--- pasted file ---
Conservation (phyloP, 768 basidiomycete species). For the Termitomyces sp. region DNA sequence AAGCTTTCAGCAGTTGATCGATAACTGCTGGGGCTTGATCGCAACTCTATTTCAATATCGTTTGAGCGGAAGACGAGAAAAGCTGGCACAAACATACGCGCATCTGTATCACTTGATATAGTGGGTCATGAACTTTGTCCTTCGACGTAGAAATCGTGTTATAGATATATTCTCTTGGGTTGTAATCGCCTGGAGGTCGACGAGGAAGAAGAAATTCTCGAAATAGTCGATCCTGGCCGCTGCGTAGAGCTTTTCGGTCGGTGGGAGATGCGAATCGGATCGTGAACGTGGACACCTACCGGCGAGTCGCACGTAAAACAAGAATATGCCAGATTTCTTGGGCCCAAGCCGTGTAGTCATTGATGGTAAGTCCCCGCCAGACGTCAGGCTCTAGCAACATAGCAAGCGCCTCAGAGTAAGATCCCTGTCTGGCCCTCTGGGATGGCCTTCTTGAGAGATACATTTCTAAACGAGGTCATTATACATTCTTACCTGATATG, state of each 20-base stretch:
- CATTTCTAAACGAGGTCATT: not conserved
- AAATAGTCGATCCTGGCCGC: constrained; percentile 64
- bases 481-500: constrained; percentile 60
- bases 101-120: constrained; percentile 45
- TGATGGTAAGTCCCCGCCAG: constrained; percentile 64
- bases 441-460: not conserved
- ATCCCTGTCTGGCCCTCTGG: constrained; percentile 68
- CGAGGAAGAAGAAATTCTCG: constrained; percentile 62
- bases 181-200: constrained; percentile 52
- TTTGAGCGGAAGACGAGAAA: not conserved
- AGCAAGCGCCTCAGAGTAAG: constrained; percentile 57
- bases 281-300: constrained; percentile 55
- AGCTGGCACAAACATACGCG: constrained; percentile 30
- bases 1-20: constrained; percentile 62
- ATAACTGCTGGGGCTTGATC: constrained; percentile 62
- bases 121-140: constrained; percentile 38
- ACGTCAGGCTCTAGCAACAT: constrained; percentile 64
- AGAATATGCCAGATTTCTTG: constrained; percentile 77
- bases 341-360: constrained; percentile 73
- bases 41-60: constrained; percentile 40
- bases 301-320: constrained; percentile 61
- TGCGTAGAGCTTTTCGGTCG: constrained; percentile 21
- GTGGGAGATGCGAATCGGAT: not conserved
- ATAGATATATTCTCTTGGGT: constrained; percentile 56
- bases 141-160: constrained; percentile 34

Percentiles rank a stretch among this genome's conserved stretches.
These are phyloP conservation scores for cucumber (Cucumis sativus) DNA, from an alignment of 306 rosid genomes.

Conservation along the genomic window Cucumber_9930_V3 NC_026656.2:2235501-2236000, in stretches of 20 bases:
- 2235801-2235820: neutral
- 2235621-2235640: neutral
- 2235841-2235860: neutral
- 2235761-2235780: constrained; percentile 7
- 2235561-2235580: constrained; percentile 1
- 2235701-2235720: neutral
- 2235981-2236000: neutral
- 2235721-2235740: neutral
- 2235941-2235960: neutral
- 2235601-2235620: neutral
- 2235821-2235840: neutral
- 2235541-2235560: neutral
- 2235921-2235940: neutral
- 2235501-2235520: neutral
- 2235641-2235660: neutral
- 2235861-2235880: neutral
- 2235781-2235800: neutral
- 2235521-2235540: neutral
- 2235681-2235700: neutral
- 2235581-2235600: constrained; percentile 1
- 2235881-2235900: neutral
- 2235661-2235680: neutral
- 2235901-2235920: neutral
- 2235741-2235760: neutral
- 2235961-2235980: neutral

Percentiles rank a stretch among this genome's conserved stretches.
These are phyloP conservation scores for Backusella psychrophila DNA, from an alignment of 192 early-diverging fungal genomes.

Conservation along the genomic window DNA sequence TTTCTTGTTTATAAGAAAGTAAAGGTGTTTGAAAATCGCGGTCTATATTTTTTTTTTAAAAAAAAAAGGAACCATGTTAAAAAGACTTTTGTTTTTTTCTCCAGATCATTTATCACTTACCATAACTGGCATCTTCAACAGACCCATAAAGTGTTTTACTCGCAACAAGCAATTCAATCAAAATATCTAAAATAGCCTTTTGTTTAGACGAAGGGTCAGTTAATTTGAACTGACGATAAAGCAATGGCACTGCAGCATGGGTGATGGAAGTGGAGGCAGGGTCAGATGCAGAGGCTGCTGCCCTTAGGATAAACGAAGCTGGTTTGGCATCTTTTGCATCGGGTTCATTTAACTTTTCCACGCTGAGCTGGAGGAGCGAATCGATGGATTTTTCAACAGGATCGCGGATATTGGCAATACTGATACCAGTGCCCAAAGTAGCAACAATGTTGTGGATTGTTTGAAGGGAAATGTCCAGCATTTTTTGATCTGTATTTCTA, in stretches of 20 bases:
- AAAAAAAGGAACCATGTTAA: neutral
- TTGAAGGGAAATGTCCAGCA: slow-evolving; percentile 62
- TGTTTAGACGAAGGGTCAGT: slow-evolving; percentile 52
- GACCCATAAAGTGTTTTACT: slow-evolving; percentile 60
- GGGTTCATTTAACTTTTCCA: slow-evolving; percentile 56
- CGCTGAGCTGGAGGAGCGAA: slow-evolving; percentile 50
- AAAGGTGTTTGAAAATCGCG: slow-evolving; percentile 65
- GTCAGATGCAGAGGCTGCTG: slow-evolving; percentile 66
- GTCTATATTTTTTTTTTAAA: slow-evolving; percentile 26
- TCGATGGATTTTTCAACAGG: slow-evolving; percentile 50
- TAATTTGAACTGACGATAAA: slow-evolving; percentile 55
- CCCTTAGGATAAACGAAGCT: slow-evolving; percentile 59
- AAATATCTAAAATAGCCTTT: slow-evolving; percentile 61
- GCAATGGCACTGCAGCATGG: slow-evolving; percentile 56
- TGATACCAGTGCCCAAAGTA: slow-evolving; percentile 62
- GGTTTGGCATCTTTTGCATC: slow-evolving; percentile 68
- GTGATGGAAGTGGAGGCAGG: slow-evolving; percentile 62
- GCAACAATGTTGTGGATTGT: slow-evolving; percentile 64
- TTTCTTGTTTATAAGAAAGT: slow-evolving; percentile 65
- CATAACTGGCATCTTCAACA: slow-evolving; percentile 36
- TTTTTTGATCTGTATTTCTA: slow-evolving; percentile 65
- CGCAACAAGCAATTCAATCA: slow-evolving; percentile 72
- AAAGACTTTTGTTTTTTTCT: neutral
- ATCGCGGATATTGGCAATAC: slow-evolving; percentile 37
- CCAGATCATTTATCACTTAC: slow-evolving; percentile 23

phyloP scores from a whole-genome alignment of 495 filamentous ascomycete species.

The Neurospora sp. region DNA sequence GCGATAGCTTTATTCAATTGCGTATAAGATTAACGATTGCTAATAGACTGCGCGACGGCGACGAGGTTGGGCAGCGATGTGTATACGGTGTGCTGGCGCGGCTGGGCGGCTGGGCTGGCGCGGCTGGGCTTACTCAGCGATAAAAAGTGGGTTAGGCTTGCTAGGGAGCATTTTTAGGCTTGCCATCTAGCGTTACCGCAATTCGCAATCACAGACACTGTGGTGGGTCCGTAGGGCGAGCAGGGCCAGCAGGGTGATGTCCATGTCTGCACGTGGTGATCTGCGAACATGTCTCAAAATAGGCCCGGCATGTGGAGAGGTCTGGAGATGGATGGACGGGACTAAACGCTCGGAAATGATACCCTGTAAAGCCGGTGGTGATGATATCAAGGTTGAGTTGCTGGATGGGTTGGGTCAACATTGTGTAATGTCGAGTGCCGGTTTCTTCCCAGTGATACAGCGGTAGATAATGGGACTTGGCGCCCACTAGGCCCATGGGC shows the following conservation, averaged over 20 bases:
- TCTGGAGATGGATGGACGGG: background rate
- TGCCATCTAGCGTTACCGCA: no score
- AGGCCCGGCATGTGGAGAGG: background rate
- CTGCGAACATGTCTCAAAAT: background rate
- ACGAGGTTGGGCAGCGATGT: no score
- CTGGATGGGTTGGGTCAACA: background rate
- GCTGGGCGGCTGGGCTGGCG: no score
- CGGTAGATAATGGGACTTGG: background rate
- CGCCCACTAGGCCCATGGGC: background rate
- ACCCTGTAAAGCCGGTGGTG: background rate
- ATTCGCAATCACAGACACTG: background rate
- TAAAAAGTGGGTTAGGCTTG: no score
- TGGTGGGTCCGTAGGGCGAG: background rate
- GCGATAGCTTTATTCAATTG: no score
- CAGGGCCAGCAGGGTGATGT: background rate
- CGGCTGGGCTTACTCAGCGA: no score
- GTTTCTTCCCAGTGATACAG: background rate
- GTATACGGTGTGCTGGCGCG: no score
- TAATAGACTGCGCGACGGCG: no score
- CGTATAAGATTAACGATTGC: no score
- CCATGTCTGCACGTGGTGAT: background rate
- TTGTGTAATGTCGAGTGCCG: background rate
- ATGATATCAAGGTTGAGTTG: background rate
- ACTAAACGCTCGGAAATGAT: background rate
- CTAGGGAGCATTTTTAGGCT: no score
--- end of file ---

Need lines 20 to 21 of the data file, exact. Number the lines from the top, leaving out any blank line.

- bases 341-360: constrained; percentile 73
- bases 41-60: constrained; percentile 40